Examining Potential Mechanisms of Comorbid Bipolar Disorder and Migraine


In a systematic review, investigators aim to understand the mechanisms for comorbid bipolar disorder and migraine, as well as therapeutic targets.

bipolar disorder and migraine

In a review published in Frontiers in Psychiatry, investigators provided insights into the potential mechanisms of comorbid bipolar disorder (BD) and migraine, as well as therapeutic targets for the treatment.

There is a high prevalence of psychiatric illness in those with migraine disorder, yet a large proportion of affected patients are not diagnosed with any comorbid psychiatric disorder. BD is a severe psychiatric disorder characterized by recurrent episodes of manic/hypomanic or depressive symptoms and euthymic periods. According to the investigators, the prevalence of migraine in the BD population may be as high as 39%. Both diseases can lead to decreased quality of life and multiple dysfunction, and patients with comorbid BD and migraine typically have poorer treatment outcomes and increased disability.

For the review, the investigators conducted a systematic search of major databases PubMed and Embase from January 1991 to July 2020 using the search terms “bipolar disorder/s, manic depressive, manic depression comorbidity, and migraine.”

Multiple pathophysiological processes participate in the development of BD and migraine, according to the investigators. Research into the potential overlapping mechanisms of both conditions have focused on genetic factors, brain imaging, mitochondrial dysfunction, and inflammatory factors.

“Since there is a strong bidirectional association between migraine and BD, revealing the potential overlapping neurobiological mechanisms of these 2 diseases could promote the development of novel treatments,” the investigators wrote in the review.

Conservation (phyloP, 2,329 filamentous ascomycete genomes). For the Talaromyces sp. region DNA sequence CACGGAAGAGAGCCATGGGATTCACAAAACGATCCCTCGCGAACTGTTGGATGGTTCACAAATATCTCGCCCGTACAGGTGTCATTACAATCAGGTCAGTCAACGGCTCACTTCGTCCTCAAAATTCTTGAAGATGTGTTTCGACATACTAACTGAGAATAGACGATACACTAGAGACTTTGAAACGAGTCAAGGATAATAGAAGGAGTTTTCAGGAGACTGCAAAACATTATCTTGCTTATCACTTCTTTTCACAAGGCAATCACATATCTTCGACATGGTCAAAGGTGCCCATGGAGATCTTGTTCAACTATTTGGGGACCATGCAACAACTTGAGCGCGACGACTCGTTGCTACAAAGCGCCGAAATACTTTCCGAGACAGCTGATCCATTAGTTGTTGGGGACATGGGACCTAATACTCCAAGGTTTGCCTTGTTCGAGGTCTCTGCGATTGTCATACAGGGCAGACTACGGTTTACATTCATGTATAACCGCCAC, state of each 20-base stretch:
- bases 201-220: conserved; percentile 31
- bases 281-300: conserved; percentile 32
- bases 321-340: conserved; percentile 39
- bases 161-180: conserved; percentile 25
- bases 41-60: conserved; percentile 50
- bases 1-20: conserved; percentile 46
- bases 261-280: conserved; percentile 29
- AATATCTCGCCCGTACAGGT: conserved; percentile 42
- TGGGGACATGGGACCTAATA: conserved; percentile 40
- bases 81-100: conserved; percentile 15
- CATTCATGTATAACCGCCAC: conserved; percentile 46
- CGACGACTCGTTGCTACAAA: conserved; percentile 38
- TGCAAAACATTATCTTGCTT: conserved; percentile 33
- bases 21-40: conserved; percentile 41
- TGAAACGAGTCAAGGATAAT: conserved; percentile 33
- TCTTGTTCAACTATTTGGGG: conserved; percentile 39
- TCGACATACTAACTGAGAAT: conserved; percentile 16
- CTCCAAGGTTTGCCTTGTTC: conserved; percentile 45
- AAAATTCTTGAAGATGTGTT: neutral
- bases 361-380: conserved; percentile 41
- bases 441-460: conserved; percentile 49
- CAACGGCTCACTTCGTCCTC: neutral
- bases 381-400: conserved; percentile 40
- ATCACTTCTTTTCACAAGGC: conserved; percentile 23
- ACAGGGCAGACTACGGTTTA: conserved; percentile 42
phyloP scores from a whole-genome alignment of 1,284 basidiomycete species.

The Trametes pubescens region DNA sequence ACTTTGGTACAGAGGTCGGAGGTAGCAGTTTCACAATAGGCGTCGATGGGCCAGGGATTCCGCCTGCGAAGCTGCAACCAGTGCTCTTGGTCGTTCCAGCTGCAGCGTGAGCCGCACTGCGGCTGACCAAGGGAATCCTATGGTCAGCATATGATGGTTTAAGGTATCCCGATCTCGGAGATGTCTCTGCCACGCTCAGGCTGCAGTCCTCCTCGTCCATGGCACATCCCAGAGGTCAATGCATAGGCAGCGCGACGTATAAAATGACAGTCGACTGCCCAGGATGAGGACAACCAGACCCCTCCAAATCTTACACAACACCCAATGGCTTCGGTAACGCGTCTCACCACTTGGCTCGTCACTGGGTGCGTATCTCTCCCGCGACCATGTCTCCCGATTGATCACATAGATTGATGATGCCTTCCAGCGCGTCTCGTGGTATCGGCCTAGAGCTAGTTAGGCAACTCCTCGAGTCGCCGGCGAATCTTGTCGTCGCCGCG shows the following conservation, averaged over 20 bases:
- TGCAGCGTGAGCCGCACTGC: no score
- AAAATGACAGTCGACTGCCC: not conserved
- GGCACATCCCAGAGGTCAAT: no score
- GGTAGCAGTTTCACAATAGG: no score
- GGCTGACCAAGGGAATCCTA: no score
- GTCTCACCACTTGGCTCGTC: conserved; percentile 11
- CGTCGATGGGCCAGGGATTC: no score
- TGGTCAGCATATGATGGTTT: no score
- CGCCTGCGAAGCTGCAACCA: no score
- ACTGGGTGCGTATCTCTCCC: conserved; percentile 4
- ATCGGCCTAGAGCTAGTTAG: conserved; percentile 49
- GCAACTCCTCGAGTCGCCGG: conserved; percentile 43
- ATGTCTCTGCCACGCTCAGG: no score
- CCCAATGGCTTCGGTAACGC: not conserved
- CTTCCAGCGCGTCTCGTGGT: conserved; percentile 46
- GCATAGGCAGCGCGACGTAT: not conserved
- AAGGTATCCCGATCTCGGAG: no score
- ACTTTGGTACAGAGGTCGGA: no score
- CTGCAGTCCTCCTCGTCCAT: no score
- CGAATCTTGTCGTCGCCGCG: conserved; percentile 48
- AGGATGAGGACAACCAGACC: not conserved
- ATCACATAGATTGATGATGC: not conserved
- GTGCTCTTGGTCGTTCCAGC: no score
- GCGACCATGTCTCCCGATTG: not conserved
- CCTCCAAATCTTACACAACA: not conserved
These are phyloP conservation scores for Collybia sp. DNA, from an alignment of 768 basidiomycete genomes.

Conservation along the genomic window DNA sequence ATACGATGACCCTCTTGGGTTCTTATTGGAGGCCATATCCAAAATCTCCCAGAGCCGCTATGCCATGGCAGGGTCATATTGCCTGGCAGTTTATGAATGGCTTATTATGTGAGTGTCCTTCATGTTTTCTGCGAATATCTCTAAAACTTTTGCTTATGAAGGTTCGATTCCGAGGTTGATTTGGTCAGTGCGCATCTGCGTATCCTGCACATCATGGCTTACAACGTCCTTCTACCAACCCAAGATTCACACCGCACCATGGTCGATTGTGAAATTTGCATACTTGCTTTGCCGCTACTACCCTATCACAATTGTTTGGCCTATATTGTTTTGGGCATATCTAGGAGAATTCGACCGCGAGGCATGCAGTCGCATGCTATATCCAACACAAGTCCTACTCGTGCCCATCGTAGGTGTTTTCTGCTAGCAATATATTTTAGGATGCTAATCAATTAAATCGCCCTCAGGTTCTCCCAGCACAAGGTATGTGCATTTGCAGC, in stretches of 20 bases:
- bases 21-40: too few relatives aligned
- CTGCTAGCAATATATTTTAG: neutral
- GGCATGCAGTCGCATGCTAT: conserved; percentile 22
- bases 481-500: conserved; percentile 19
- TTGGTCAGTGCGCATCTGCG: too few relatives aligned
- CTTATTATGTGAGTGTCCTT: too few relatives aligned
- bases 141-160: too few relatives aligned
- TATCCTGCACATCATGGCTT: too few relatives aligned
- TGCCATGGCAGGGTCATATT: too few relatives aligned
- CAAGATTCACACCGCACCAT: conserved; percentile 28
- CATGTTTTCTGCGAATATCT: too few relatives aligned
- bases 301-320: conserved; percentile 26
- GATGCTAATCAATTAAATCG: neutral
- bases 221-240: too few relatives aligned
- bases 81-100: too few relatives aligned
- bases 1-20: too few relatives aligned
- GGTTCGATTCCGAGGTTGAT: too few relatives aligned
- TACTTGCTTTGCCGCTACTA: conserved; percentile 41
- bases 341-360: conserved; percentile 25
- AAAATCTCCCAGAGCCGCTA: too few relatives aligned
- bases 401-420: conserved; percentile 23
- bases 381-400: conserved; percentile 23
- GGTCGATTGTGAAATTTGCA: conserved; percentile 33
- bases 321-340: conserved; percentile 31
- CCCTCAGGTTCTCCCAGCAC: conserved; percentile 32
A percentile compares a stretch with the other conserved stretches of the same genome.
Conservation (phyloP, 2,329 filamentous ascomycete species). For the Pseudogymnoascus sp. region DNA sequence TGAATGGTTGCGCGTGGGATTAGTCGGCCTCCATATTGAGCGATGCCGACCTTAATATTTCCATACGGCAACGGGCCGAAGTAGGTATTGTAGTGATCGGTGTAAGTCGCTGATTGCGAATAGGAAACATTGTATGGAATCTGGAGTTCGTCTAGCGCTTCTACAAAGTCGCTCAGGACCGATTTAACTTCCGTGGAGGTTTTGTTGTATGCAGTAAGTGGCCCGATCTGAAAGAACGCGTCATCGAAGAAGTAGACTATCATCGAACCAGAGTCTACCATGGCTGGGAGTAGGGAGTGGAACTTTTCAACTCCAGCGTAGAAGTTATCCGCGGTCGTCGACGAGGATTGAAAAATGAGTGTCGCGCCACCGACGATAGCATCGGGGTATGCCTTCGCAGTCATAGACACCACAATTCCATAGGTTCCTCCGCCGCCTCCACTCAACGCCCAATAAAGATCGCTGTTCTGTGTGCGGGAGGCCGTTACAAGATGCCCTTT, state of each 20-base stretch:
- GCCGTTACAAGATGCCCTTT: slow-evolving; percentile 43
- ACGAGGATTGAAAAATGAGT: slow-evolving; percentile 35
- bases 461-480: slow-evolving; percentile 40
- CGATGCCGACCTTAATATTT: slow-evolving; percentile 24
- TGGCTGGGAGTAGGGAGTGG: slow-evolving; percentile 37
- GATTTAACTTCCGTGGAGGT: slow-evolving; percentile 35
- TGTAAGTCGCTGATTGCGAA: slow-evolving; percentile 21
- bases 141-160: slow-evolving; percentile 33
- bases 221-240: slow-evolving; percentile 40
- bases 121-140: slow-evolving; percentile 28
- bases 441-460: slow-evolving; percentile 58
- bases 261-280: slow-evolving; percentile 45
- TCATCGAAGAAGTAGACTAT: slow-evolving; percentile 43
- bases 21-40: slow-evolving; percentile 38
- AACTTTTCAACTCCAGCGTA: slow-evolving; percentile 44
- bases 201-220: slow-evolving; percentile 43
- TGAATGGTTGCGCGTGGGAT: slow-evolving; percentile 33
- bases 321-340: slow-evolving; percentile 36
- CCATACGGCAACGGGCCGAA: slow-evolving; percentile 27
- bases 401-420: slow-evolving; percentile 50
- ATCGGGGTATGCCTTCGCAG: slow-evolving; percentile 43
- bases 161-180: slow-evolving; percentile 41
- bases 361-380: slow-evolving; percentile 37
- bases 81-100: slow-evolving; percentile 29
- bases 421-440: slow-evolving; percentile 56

There seems to be a common heritable link between BD and migraine, as parental migraine has been shown to be a risk factor for offspring BD. However, the investigators noted that BD is more closely related to comorbid migraine than parental migraine, suggesting nongenetic factors as well. It has also been reported that chronic inflammation, a disturbance of the balance between oxidative stress and the antioxidative stress response, and the regulation of nitrosative stress may also contribute to the pathophysiologic mechanisms of BD and migraine.

“Furthermore, targeting the inflammatory pathways may offer new pharmacological strategies,” the investigators wrote.

When it comes to potential treatments for patients with comorbid BD and migraine, there are currently no optimal alternatives. However, several pharmacologic treatments exist to help prevent the onset of both migraine attacks and acute manic or depressive episodes. These medications include valproate, lithium, lamotrigine, quetiapine, and topiramate. Despite these options, the investigators stressed that more needs to be done.

“In our opinion, although preventive medications, including mood-stabilizing agents and serotonergic agents, are widely used in patients with BD and migraine, respectively, additional effort is needed,” they wrote.

Identifying more effective and less toxic drugs can help address poor compliance and lead to better outcomes for patients. Future research examining the mechanisms of comorbid BD and migraine are necessary to move toward an effective treatment that targets the overlapping mechanisms at play.


  1. Duan J, Yang R, Lu W, et al. Comorbid bipolar disorder and migraine: From mechanisms to treatment. Frontiers in Psychiatry. January 11, 2021. doi: 10.3389/fpsyt.2020.560138

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